He and the other pilot were given awards at city hall. All of his buddies wanted to share in his glory and for well over a week he was being taken out to dinner and drinks - deserving every bit of attention he got.

Photo by Vincent Laforet / The New York Times

Photo by Vincent Laforet / The New York Times

Aerial views of New Orleans on the 5th day following Hurricane Katrina.
Of course this meant that his wife wasn't getting much attention and she really wasn't getting any ticker-tape parade for having taken care of their four children all by her self during the hurricane and now that he was home and out having fun.

While he was out flying around like "GI Joe" for a few weeks - she was all alone running after the kids (which to her probably makes covering a hurricane sound like fun relative to what she had to go through.)

The point here is - no one is at fault. But both parties need to know the following:

The more he decided to agree to interviews and to go out with friends - the better it was for him, his reputation and business. Yet at the same time that meant more time away from his family.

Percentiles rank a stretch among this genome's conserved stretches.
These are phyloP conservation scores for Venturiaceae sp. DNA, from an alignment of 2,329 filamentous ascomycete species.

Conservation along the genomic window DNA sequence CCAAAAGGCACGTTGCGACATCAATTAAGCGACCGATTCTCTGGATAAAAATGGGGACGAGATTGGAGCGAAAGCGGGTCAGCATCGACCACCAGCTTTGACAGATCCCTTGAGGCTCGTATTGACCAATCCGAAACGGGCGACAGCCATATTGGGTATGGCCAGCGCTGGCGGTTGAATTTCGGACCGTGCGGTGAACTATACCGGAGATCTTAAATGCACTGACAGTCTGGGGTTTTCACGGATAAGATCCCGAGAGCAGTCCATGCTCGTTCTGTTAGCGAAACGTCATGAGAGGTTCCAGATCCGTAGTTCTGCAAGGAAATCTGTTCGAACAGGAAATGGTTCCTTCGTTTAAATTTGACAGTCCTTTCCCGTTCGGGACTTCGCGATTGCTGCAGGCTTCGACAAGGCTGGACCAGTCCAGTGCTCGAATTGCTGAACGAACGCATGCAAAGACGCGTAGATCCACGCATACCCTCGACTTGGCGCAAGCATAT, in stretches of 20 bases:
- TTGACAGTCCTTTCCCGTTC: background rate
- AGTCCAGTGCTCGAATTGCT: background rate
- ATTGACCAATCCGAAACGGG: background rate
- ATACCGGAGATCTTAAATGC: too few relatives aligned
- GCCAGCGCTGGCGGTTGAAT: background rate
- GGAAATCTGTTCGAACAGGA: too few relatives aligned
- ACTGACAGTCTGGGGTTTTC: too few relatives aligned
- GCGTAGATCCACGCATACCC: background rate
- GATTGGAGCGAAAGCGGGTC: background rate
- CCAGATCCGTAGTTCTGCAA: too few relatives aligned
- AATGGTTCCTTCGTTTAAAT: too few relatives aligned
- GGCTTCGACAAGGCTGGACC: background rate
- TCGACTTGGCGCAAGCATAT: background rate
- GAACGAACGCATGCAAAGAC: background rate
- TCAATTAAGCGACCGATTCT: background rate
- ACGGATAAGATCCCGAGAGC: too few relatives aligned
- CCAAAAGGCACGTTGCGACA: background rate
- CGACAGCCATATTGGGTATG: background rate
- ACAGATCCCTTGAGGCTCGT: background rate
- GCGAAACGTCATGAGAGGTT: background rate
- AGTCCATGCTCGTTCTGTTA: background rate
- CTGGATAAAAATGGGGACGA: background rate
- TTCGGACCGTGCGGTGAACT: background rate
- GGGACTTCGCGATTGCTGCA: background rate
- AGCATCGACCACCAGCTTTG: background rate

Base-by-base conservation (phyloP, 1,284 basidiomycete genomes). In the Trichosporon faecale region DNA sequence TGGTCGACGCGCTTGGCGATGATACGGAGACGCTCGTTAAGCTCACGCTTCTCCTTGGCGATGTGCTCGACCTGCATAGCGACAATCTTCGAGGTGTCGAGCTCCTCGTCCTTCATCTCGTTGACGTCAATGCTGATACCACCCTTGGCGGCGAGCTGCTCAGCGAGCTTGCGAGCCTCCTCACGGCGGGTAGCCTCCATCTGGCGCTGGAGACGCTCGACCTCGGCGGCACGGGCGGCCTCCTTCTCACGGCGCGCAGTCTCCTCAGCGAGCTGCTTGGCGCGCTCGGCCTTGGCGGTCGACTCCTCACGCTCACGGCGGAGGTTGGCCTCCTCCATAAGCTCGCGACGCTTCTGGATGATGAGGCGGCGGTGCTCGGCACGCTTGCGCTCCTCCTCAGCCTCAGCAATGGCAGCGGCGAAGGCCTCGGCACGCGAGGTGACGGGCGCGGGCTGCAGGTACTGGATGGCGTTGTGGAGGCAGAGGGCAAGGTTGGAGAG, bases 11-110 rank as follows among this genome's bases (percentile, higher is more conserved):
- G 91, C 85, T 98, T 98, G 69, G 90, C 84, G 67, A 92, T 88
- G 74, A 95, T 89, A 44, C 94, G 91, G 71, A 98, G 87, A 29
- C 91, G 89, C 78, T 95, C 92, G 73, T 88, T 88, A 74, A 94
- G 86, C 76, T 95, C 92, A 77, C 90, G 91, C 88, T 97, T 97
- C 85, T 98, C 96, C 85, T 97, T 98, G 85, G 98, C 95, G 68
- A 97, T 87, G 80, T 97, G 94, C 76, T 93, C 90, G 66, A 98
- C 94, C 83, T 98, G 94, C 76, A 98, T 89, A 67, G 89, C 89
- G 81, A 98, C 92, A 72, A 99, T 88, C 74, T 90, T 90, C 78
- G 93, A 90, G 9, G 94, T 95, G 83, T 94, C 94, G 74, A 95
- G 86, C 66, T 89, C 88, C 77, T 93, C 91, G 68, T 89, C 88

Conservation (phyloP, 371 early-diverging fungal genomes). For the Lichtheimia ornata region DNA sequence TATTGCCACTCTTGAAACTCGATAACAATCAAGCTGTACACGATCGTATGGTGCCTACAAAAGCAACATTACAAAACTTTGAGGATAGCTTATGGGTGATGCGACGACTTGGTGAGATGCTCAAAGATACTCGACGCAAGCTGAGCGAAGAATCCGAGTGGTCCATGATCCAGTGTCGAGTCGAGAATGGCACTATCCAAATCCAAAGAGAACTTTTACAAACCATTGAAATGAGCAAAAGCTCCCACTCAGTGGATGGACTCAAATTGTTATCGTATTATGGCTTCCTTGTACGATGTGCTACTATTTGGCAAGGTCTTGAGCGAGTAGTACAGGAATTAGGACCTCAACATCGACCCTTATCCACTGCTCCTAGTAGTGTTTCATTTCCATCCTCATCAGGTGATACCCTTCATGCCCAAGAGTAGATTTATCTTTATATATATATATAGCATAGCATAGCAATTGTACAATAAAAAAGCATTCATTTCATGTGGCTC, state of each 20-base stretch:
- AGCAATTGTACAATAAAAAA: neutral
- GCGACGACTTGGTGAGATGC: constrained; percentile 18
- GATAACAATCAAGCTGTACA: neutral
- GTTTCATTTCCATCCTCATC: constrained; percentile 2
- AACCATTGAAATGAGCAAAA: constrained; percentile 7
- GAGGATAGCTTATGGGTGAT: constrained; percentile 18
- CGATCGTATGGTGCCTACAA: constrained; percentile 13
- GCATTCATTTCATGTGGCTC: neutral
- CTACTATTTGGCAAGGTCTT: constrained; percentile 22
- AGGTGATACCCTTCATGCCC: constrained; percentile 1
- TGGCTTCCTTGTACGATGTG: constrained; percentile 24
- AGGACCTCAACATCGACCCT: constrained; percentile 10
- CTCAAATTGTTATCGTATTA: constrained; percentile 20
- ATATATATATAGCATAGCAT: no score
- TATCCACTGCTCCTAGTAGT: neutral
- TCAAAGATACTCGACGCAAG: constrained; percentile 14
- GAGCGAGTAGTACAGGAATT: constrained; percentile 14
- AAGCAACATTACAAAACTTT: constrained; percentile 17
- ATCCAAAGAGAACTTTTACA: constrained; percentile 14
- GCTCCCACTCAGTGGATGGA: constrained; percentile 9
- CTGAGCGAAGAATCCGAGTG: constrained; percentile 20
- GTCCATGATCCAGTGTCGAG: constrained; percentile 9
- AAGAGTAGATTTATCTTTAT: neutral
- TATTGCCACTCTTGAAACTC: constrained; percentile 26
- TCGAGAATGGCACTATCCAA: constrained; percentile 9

His wife understandingly wanted more time with him.

At one point I heard her say, within seconds of being introduced to me for the first time, and while there were four other strangers around us:

"Well I haven't had a chance to spend an hour with my husband in days but I guess I'll just have to wait a little longer..."

You could take this statement the wrong way, but it's just a cry for attention on her part. The problem is that it only makes him more likely to over compensate by spending more time with his guests, perhaps spurred on by that comment. It's a vicious circle and could be avoided if they did the following:

A. Perhaps he could have taken some time off before returning home.
B. He should find a better balance between the time he spends with friends and his family.
C. She somehow could find just a little bit more patience to give him (even though she'd already given him plenty during his time away) so that he could come to terms with everything before he returned to normalcy.